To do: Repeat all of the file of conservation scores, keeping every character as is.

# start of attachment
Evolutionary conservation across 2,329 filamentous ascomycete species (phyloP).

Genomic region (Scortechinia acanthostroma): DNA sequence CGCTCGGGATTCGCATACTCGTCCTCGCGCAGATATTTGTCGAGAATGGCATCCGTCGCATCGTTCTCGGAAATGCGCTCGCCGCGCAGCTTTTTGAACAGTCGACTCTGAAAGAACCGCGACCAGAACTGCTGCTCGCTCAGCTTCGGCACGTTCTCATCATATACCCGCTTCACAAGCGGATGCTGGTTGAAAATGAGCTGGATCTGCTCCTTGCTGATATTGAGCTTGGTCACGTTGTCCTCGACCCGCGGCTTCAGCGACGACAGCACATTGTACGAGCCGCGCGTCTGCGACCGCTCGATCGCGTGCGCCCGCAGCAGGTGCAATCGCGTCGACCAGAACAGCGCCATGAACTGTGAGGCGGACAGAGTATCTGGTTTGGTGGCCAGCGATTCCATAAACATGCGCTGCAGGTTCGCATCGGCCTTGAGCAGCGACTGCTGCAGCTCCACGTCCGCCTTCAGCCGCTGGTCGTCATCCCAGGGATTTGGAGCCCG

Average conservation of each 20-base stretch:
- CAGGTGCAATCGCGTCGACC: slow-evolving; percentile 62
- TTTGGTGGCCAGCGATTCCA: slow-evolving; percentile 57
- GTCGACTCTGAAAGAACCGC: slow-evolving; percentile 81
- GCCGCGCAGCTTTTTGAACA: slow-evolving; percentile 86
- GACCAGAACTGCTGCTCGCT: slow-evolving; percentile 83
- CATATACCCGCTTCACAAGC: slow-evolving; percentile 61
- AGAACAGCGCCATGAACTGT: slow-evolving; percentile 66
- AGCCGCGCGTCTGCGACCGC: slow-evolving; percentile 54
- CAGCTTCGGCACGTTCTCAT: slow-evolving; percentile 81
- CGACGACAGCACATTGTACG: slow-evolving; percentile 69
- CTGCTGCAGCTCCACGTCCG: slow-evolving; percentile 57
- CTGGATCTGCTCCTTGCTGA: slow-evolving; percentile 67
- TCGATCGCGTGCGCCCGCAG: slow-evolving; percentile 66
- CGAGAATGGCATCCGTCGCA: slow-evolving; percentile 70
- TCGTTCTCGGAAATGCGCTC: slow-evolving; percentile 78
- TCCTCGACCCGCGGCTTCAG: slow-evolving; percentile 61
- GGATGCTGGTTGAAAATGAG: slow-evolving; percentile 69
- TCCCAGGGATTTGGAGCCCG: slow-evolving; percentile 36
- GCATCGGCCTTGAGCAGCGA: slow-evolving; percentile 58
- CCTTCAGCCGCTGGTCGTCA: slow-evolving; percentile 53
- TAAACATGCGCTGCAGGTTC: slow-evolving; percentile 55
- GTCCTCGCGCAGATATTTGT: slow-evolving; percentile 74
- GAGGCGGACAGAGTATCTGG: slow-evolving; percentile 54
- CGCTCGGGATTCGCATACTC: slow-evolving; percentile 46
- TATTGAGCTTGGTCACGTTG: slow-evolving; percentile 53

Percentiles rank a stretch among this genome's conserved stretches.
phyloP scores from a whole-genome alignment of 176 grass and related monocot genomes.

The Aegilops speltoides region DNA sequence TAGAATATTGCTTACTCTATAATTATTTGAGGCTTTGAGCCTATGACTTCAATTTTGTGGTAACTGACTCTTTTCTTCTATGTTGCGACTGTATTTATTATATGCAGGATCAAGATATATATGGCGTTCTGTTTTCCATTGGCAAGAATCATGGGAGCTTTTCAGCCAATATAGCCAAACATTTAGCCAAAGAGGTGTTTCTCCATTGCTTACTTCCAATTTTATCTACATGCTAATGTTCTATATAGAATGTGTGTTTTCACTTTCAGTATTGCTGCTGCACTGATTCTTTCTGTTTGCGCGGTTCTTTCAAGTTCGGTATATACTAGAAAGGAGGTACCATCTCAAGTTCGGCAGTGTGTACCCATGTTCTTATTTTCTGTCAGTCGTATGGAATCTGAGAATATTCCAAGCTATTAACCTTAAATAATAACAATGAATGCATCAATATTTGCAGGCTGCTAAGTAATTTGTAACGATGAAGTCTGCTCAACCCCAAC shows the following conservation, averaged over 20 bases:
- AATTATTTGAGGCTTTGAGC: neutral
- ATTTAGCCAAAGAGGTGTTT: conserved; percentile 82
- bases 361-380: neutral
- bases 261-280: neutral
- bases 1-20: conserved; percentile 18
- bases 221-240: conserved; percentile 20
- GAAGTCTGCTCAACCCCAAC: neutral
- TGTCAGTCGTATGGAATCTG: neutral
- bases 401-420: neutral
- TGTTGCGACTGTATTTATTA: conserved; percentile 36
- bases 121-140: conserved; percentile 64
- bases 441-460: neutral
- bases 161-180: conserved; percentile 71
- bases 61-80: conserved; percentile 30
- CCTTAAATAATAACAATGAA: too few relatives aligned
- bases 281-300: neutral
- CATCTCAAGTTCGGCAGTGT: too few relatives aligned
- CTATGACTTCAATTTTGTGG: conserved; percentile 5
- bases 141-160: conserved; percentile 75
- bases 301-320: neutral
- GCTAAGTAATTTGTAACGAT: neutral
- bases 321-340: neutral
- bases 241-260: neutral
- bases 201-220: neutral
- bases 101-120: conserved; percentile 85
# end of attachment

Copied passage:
Evolutionary conservation across 2,329 filamentous ascomycete species (phyloP).

Genomic region (Scortechinia acanthostroma): DNA sequence CGCTCGGGATTCGCATACTCGTCCTCGCGCAGATATTTGTCGAGAATGGCATCCGTCGCATCGTTCTCGGAAATGCGCTCGCCGCGCAGCTTTTTGAACAGTCGACTCTGAAAGAACCGCGACCAGAACTGCTGCTCGCTCAGCTTCGGCACGTTCTCATCATATACCCGCTTCACAAGCGGATGCTGGTTGAAAATGAGCTGGATCTGCTCCTTGCTGATATTGAGCTTGGTCACGTTGTCCTCGACCCGCGGCTTCAGCGACGACAGCACATTGTACGAGCCGCGCGTCTGCGACCGCTCGATCGCGTGCGCCCGCAGCAGGTGCAATCGCGTCGACCAGAACAGCGCCATGAACTGTGAGGCGGACAGAGTATCTGGTTTGGTGGCCAGCGATTCCATAAACATGCGCTGCAGGTTCGCATCGGCCTTGAGCAGCGACTGCTGCAGCTCCACGTCCGCCTTCAGCCGCTGGTCGTCATCCCAGGGATTTGGAGCCCG

Average conservation of each 20-base stretch:
- CAGGTGCAATCGCGTCGACC: slow-evolving; percentile 62
- TTTGGTGGCCAGCGATTCCA: slow-evolving; percentile 57
- GTCGACTCTGAAAGAACCGC: slow-evolving; percentile 81
- GCCGCGCAGCTTTTTGAACA: slow-evolving; percentile 86
- GACCAGAACTGCTGCTCGCT: slow-evolving; percentile 83
- CATATACCCGCTTCACAAGC: slow-evolving; percentile 61
- AGAACAGCGCCATGAACTGT: slow-evolving; percentile 66
- AGCCGCGCGTCTGCGACCGC: slow-evolving; percentile 54
- CAGCTTCGGCACGTTCTCAT: slow-evolving; percentile 81
- CGACGACAGCACATTGTACG: slow-evolving; percentile 69
- CTGCTGCAGCTCCACGTCCG: slow-evolving; percentile 57
- CTGGATCTGCTCCTTGCTGA: slow-evolving; percentile 67
- TCGATCGCGTGCGCCCGCAG: slow-evolving; percentile 66
- CGAGAATGGCATCCGTCGCA: slow-evolving; percentile 70
- TCGTTCTCGGAAATGCGCTC: slow-evolving; percentile 78
- TCCTCGACCCGCGGCTTCAG: slow-evolving; percentile 61
- GGATGCTGGTTGAAAATGAG: slow-evolving; percentile 69
- TCCCAGGGATTTGGAGCCCG: slow-evolving; percentile 36
- GCATCGGCCTTGAGCAGCGA: slow-evolving; percentile 58
- CCTTCAGCCGCTGGTCGTCA: slow-evolving; percentile 53
- TAAACATGCGCTGCAGGTTC: slow-evolving; percentile 55
- GTCCTCGCGCAGATATTTGT: slow-evolving; percentile 74
- GAGGCGGACAGAGTATCTGG: slow-evolving; percentile 54
- CGCTCGGGATTCGCATACTC: slow-evolving; percentile 46
- TATTGAGCTTGGTCACGTTG: slow-evolving; percentile 53

Percentiles rank a stretch among this genome's conserved stretches.
phyloP scores from a whole-genome alignment of 176 grass and related monocot genomes.

The Aegilops speltoides region DNA sequence TAGAATATTGCTTACTCTATAATTATTTGAGGCTTTGAGCCTATGACTTCAATTTTGTGGTAACTGACTCTTTTCTTCTATGTTGCGACTGTATTTATTATATGCAGGATCAAGATATATATGGCGTTCTGTTTTCCATTGGCAAGAATCATGGGAGCTTTTCAGCCAATATAGCCAAACATTTAGCCAAAGAGGTGTTTCTCCATTGCTTACTTCCAATTTTATCTACATGCTAATGTTCTATATAGAATGTGTGTTTTCACTTTCAGTATTGCTGCTGCACTGATTCTTTCTGTTTGCGCGGTTCTTTCAAGTTCGGTATATACTAGAAAGGAGGTACCATCTCAAGTTCGGCAGTGTGTACCCATGTTCTTATTTTCTGTCAGTCGTATGGAATCTGAGAATATTCCAAGCTATTAACCTTAAATAATAACAATGAATGCATCAATATTTGCAGGCTGCTAAGTAATTTGTAACGATGAAGTCTGCTCAACCCCAAC shows the following conservation, averaged over 20 bases:
- AATTATTTGAGGCTTTGAGC: neutral
- ATTTAGCCAAAGAGGTGTTT: conserved; percentile 82
- bases 361-380: neutral
- bases 261-280: neutral
- bases 1-20: conserved; percentile 18
- bases 221-240: conserved; percentile 20
- GAAGTCTGCTCAACCCCAAC: neutral
- TGTCAGTCGTATGGAATCTG: neutral
- bases 401-420: neutral
- TGTTGCGACTGTATTTATTA: conserved; percentile 36
- bases 121-140: conserved; percentile 64
- bases 441-460: neutral
- bases 161-180: conserved; percentile 71
- bases 61-80: conserved; percentile 30
- CCTTAAATAATAACAATGAA: too few relatives aligned
- bases 281-300: neutral
- CATCTCAAGTTCGGCAGTGT: too few relatives aligned
- CTATGACTTCAATTTTGTGG: conserved; percentile 5
- bases 141-160: conserved; percentile 75
- bases 301-320: neutral
- GCTAAGTAATTTGTAACGAT: neutral
- bases 321-340: neutral
- bases 241-260: neutral
- bases 201-220: neutral
- bases 101-120: conserved; percentile 85